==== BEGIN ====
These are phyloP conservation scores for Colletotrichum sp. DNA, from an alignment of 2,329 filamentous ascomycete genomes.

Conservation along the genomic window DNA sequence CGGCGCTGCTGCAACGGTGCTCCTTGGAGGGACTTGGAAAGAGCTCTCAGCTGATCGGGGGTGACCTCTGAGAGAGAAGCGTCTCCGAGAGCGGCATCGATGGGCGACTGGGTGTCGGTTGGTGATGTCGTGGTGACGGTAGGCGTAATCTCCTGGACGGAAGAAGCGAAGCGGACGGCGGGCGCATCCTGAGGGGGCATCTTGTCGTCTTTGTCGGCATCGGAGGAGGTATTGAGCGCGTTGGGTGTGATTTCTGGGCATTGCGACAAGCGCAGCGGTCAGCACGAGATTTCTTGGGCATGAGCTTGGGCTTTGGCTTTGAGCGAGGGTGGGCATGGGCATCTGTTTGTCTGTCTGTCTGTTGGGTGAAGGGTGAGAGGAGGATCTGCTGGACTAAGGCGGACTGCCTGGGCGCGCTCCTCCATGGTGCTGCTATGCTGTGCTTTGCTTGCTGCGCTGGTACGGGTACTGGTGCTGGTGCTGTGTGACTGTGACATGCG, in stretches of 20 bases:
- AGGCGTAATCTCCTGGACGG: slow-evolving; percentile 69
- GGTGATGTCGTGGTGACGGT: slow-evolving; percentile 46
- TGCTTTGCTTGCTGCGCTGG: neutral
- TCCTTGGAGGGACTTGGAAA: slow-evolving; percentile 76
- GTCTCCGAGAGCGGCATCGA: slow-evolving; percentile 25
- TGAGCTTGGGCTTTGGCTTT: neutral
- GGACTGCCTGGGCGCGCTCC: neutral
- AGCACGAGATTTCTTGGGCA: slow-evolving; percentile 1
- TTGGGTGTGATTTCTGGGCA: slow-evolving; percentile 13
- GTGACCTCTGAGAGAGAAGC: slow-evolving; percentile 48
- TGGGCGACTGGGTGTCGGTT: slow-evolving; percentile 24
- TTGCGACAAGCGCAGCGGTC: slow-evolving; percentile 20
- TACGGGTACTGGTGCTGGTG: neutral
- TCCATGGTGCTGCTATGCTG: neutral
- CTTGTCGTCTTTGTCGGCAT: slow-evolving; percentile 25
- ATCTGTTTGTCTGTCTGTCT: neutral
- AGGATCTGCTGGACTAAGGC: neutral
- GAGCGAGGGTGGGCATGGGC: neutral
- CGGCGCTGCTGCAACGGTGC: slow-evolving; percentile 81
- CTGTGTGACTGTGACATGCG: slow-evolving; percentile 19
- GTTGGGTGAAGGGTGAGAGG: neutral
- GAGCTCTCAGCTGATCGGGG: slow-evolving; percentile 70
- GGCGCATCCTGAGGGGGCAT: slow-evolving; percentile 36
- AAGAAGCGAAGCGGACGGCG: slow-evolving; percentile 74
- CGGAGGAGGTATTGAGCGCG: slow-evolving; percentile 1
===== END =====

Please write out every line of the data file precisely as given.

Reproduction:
These are phyloP conservation scores for Colletotrichum sp. DNA, from an alignment of 2,329 filamentous ascomycete genomes.

Conservation along the genomic window DNA sequence CGGCGCTGCTGCAACGGTGCTCCTTGGAGGGACTTGGAAAGAGCTCTCAGCTGATCGGGGGTGACCTCTGAGAGAGAAGCGTCTCCGAGAGCGGCATCGATGGGCGACTGGGTGTCGGTTGGTGATGTCGTGGTGACGGTAGGCGTAATCTCCTGGACGGAAGAAGCGAAGCGGACGGCGGGCGCATCCTGAGGGGGCATCTTGTCGTCTTTGTCGGCATCGGAGGAGGTATTGAGCGCGTTGGGTGTGATTTCTGGGCATTGCGACAAGCGCAGCGGTCAGCACGAGATTTCTTGGGCATGAGCTTGGGCTTTGGCTTTGAGCGAGGGTGGGCATGGGCATCTGTTTGTCTGTCTGTCTGTTGGGTGAAGGGTGAGAGGAGGATCTGCTGGACTAAGGCGGACTGCCTGGGCGCGCTCCTCCATGGTGCTGCTATGCTGTGCTTTGCTTGCTGCGCTGGTACGGGTACTGGTGCTGGTGCTGTGTGACTGTGACATGCG, in stretches of 20 bases:
- AGGCGTAATCTCCTGGACGG: slow-evolving; percentile 69
- GGTGATGTCGTGGTGACGGT: slow-evolving; percentile 46
- TGCTTTGCTTGCTGCGCTGG: neutral
- TCCTTGGAGGGACTTGGAAA: slow-evolving; percentile 76
- GTCTCCGAGAGCGGCATCGA: slow-evolving; percentile 25
- TGAGCTTGGGCTTTGGCTTT: neutral
- GGACTGCCTGGGCGCGCTCC: neutral
- AGCACGAGATTTCTTGGGCA: slow-evolving; percentile 1
- TTGGGTGTGATTTCTGGGCA: slow-evolving; percentile 13
- GTGACCTCTGAGAGAGAAGC: slow-evolving; percentile 48
- TGGGCGACTGGGTGTCGGTT: slow-evolving; percentile 24
- TTGCGACAAGCGCAGCGGTC: slow-evolving; percentile 20
- TACGGGTACTGGTGCTGGTG: neutral
- TCCATGGTGCTGCTATGCTG: neutral
- CTTGTCGTCTTTGTCGGCAT: slow-evolving; percentile 25
- ATCTGTTTGTCTGTCTGTCT: neutral
- AGGATCTGCTGGACTAAGGC: neutral
- GAGCGAGGGTGGGCATGGGC: neutral
- CGGCGCTGCTGCAACGGTGC: slow-evolving; percentile 81
- CTGTGTGACTGTGACATGCG: slow-evolving; percentile 19
- GTTGGGTGAAGGGTGAGAGG: neutral
- GAGCTCTCAGCTGATCGGGG: slow-evolving; percentile 70
- GGCGCATCCTGAGGGGGCAT: slow-evolving; percentile 36
- AAGAAGCGAAGCGGACGGCG: slow-evolving; percentile 74
- CGGAGGAGGTATTGAGCGCG: slow-evolving; percentile 1